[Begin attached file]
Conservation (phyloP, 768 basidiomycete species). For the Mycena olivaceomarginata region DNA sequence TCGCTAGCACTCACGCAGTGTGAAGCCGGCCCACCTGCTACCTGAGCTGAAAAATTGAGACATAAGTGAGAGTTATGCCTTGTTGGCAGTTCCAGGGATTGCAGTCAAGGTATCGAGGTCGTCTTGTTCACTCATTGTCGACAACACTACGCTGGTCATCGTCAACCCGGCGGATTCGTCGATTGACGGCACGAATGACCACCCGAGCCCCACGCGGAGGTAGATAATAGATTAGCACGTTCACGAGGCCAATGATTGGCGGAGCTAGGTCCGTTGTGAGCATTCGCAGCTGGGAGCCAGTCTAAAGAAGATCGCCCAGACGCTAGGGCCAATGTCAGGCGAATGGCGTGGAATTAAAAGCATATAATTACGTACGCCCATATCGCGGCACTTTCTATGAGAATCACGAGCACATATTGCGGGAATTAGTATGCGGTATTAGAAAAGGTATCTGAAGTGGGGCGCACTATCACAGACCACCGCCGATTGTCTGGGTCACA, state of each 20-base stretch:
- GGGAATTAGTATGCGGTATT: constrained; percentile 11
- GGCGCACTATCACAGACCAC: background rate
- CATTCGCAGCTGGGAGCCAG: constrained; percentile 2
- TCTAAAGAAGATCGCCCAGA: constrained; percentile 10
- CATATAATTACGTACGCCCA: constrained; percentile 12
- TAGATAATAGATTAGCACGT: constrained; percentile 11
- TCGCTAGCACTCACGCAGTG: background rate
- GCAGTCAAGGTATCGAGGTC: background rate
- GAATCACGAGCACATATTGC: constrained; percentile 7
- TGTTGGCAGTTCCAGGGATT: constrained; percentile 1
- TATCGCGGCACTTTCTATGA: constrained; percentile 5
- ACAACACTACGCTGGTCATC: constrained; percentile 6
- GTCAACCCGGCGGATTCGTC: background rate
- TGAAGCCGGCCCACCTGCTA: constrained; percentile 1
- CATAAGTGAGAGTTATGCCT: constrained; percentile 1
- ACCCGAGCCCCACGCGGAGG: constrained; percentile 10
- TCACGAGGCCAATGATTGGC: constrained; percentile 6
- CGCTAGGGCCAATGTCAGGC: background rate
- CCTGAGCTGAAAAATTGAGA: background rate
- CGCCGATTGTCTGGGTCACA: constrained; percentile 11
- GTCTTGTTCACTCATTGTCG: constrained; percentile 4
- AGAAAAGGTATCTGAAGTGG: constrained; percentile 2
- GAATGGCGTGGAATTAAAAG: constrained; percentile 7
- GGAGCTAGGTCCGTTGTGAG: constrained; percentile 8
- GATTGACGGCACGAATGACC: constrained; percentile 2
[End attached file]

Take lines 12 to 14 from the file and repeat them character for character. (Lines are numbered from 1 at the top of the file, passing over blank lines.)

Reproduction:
- TATCGCGGCACTTTCTATGA: constrained; percentile 5
- ACAACACTACGCTGGTCATC: constrained; percentile 6
- GTCAACCCGGCGGATTCGTC: background rate